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Dollars to Euros for Ireland trip

Hi, We've been worried about the plummeting dollar and have decided to bring a bunch from the USA. Our bank doesn't charge a fee, so we can get as much as we want.

How much do we want? And in what denominations?

The 3 of us will be there for 2 weeks, staying at B&Bs and driving everywhere. Do we need E3000, E4000, E5000?
And I know what the denominations are, but what do most people use? I know that around here, people really don't like to deal with Benjamins ($100 bills).



Posted by
506 posts

The "no fee" thing from you bank is only good if you get a good exchange rate on the money.

Posted by
15 posts

Thanks for the tip. I'll check the posted exchange rate online in the morning before I head to the bank.

From our rough calculations, E5000 should cover almost everything we would need to spend in Ireland (except airfare and car rental). I suppose we can bring less and use a credit card more.

Posted by
10344 posts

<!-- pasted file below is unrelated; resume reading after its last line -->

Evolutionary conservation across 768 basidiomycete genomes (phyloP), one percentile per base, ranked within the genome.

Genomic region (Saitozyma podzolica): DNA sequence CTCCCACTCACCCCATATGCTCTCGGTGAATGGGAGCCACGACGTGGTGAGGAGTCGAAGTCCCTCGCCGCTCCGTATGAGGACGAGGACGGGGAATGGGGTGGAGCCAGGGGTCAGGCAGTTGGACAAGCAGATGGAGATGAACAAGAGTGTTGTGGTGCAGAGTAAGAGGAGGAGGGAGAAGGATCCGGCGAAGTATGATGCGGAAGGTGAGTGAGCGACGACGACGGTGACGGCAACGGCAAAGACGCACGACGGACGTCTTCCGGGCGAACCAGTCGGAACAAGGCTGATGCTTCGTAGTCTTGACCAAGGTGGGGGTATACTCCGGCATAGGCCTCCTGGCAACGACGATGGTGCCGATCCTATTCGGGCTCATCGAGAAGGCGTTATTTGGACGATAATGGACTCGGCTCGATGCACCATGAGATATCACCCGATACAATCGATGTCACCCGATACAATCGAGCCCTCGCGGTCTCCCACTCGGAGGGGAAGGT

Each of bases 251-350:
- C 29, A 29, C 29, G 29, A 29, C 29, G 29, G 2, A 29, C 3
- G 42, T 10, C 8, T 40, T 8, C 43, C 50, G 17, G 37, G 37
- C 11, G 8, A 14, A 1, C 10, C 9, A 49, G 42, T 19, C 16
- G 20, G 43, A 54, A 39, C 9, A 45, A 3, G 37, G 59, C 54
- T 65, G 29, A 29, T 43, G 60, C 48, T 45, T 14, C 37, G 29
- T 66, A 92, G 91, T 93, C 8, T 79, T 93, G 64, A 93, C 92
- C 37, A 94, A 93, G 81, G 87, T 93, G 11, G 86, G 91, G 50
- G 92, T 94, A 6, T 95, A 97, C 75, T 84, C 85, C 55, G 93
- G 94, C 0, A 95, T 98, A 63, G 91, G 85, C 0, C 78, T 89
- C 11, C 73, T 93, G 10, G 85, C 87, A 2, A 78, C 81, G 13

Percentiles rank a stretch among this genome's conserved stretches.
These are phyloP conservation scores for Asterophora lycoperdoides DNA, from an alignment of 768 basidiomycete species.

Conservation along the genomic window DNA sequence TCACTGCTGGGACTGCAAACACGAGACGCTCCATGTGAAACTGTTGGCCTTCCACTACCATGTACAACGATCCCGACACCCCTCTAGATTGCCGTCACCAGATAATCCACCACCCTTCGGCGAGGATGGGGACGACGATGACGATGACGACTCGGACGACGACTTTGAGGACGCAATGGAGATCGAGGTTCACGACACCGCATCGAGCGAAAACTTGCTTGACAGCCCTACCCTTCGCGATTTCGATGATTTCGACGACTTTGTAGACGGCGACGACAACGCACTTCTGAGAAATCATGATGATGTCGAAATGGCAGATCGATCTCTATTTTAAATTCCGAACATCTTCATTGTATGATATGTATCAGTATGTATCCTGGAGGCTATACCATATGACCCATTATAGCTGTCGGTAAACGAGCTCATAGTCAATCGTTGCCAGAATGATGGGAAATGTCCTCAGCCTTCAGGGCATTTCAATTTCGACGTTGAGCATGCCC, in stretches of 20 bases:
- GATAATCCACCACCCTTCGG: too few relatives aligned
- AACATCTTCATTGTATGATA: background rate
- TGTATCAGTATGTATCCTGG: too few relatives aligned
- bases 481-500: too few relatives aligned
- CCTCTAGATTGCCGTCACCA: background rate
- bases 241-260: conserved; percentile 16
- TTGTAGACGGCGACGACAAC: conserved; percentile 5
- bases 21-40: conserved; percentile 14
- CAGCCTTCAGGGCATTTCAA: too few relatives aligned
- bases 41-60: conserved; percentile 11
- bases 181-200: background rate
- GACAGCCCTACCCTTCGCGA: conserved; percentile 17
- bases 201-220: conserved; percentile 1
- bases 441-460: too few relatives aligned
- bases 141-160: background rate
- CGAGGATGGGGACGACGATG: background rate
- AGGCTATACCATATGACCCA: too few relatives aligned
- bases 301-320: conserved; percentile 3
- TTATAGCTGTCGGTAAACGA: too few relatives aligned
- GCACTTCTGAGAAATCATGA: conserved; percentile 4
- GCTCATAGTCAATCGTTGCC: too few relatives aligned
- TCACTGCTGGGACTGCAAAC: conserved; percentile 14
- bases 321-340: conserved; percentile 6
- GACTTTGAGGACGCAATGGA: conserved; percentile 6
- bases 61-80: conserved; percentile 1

Edward: They say free advice is sometimes worth what you pay for it, and this is free advice from someone/me who isn't an expert and isn't a financial consultant. Walking around on a trip with $8000 cash isn't something we've seen proposed here in the last year. If you do this, see Rick's why to wear a money-belt writeup Money Belt 101Note that the $ actually improved against the € in the last few days, from $1.59 to $1.564 interbank rate on Friday. If you'd bought €5000 a few days ago at the higher rate, under the assumption the dollar was going to keep falling between now and the time you go, you'd have already lost about $150. If you decide to carry $8000 around with you, what Mike said is important to think about. A bank may say they don't charge a "fee"--but the bottom line is, if the bank "buys" €5000 at the interbank rate of $1.564, they pay $7820, and if they turn around and sell the €5000 to you for more than $7820, the "spread" or difference is their profit. Now, they won't sell them to you for the interbank rate because that's the bank rate for $1 million transactions and you can't get that rate (assuming you don't have huge financial resources). You can't get the $1.564 rate, but by using your ATM card to get say €300 cash as you go, or your credit card to pay a hotel bill, you can today, if you were in Europe now, get the $1.564 rate + roughly 2% or 3%, let's say 3%, that would be $1.61. €5000 x 1.61 = $8050. Bottom line: If your bank buys currency at $7820 and sells to you for more than about $8050, you could get that rate yourself from ATM's when you're there--and you wouldn't have to carry $8000 cash around with you. (Note: this discussion excludes changes in the exchange rate between now and then to simplify the discussion).